One of the key problems for urbanites who want to grow food is access to land. Some people simply don’t have land; others have land that isn’t usable, due to soil toxicity or excessive shade. I recently had dinner with an apartment dwelling woman, Elena, from Kazakhstan, who mentioned that her downstairs neighbor shares food that she grows on her dacha. I always thought a dacha was something just for the wealthy and powerful, that is, that they were large estates or second homes few could afford. But, Elena told me that it was very common for people in Kazakhstan to have dachas, small plots just outside of cities, often with a small hut or cottage to spend the night. Since Elena had told me that most people in Kazakhstan don’t have cars, I asked how her neighbor got to her dacha. She rides the bus.

My picture of a dacha changed rapidly. A visit to Wikipedia revealed that dachas became quite common, often due to squatters, during the communist era in the Soviet Union because of poor agricultural production. Because they were so common, they eventually obtained some legal status. They are still quite common. A few days later, I was taking a class and met a woman from the Czech Republic. She mentioned that dachas were common in her country, also.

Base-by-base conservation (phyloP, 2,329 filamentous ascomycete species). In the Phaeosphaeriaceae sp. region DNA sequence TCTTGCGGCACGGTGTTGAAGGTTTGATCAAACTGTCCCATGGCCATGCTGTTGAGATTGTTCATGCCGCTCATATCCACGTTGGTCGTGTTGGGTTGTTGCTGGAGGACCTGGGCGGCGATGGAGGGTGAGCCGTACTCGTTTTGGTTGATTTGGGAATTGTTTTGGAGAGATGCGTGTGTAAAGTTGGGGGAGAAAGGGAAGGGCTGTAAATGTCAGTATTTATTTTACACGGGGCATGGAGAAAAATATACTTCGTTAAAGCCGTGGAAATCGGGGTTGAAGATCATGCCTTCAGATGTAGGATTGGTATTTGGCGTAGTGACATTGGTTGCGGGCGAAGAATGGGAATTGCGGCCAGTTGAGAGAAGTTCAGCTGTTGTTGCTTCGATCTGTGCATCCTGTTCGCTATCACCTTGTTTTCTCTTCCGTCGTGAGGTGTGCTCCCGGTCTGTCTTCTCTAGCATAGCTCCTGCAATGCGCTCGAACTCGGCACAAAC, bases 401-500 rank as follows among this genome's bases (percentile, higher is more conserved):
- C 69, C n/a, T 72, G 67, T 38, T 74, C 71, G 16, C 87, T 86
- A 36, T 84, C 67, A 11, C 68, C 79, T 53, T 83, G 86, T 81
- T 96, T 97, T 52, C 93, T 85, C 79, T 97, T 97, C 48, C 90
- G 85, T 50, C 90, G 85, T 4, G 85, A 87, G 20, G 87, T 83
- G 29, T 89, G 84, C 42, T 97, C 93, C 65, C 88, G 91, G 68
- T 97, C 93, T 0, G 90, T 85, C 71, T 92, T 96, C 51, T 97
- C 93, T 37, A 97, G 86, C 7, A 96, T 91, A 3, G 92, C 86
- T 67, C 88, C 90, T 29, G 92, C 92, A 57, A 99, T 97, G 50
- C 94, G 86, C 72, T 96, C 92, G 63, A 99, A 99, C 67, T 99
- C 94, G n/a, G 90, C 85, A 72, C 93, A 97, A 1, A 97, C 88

What I see in this is another creative solution people have developed to deal with the problem of access to land. This is a solution that may be useful to urban gardeners and farmers in other parts of the world. The history of dachas, with people simply squatting on land to be able to grow food, has parallels with the contemporary practice of guerilla gardening. In guerilla gardening, people simply start growing food on vacant, unused land. While both practices are risky–all your efforts may result in getting tossed off of land and losing your crops–they highlight an issue that is critical to urban agriculture, access to land. To the extent that governments and landowners recognize the growing need for urban land to grow food and make unused land available to gardeners and farmers, cooperation will win out over conflict.

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